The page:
Celebrating Boy-Girl Friendships — In Life and Books

Elizabeth Bluemle -- October 21st, 2010

When our family moved from San Francisco to Scottsdale the summer before first grade, my sister and I made friends with a brother and sister who lived about a half-mile away from us. Stephen was in kindergarten, his sister Libby was in third grade, and my sister was in fourth. Given the usual tendency of older siblings to vanish into their own world, Stephen (usually called Steve or Stevie) and I found ourselves thrown together for company, a lot. And it turned out to be hilarious fun. He was my very first best friend.

The fearsome foursome: (clockwise from left) Steve, Tiff, Libby, and me (the little disembodied balloon head).

The four of us played together every day during the summer, and every weekend during the school year, for five years. Our families took camping trips together, we built endless numbers of forts in the desert by our houses, we made movies with a Super-8 camera my sister was really good at using, movies that varied from wildly melodramatic to wildly funny (at least, we thought so).

Camelback Mountain (AP Photo/Matt York)

We sucked on rock salt pebbles sneaked from their water softener, played with their golden retriever, planned extravagant circuses and plays that we sometimes actually put on, spent hours and hours and hours in their swimming pool playing Marco Polo, spotted UFOs over Camelback Mountain, dealt with scorpions and rattlesnakes and jumping cacti (the typical hazards of our landscape), and admired our glamorous, laughing parents.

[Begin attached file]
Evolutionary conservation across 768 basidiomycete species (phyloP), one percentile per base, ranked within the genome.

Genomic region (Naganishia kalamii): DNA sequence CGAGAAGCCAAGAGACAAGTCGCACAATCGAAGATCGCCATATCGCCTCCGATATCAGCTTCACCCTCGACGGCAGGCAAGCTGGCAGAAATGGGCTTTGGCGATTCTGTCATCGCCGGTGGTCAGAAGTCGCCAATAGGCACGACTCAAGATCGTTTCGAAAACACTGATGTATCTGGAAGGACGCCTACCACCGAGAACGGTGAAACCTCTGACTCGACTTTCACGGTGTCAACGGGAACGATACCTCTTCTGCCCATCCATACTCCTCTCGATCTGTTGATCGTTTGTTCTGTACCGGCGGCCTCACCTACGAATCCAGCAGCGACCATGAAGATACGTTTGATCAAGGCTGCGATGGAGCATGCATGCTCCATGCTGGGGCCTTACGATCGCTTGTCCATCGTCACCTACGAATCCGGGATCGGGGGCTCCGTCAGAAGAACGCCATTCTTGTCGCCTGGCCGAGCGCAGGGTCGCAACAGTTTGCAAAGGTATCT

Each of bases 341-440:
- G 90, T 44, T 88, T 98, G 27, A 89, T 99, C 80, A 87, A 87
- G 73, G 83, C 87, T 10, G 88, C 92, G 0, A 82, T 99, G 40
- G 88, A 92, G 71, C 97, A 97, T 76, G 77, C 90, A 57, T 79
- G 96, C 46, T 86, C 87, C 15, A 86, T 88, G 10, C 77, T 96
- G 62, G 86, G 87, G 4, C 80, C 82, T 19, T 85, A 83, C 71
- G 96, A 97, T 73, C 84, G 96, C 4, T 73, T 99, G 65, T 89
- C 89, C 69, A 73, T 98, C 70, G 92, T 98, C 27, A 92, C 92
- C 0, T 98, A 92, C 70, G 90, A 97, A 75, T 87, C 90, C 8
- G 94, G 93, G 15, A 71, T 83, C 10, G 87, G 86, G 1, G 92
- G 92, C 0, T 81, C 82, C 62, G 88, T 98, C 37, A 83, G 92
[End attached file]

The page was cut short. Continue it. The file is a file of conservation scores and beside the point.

Golden eras don’t last forever, however, and divorce hit both families hard, as well as (a few years later) the untimely death of their mom, and, a few years after that, ours. But though my sister and I moved away from Arizona, we saw our buddies as often as we could when we visited our dad. Stevie and I weren’t great at keeping in touch (letter writing not being Stevie or my strong suit back then), but I loved seeing him at Christmas parties and catching up.

Yesterday, my sister called to tell me that Stephen had passed away, unexpectedly, a world away. I am still unable to quite believe it. He was 45, but I still see him as the wiry little five-year-old monkey who climbed on me the day I met him, calling me “Hey, baby, baby!” And the nine-year-old kid with the thickly-lashed clear blue eyes and goofy grin, always ready to play a prank on our sisters with me or find a new piece of wood to add to the forts, or sneak out in the middle of a desert night to hike around just for the fun of it, or ask embarrassing questions, or set up elaborate orange plastic Matchbox car racetracks with me for our Freakies cereal Freakymobiles. He was an early brother in my life, as well as a best friend, and the fact that he’s gone squeezes my heart.